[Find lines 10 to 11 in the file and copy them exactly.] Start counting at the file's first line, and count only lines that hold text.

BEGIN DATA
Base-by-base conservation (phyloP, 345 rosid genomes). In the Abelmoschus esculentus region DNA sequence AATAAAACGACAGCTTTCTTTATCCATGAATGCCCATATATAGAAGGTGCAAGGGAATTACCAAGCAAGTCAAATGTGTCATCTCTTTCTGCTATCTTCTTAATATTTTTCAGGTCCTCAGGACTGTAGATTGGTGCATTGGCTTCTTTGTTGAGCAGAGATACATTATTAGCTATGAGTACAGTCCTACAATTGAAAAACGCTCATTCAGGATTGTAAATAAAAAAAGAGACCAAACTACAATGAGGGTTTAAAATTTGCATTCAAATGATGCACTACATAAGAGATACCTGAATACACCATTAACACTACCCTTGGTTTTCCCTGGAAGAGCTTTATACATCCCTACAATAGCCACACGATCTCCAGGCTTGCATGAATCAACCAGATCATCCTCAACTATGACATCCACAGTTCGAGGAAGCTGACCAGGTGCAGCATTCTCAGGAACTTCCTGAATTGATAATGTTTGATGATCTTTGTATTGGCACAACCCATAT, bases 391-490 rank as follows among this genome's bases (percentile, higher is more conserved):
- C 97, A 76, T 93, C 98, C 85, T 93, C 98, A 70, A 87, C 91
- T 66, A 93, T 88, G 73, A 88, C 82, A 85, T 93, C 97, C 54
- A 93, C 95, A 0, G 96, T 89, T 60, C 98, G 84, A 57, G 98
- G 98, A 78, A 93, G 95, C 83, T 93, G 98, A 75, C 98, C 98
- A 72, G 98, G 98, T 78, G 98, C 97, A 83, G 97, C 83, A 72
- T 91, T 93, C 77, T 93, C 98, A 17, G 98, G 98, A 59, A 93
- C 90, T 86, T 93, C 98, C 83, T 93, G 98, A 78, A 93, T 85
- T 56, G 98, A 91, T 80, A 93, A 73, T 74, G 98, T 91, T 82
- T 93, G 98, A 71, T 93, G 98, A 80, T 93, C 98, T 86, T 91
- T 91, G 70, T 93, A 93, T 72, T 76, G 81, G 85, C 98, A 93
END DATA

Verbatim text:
- T 93, G 98, A 71, T 93, G 98, A 80, T 93, C 98, T 86, T 91
- T 91, G 70, T 93, A 93, T 72, T 76, G 81, G 85, C 98, A 93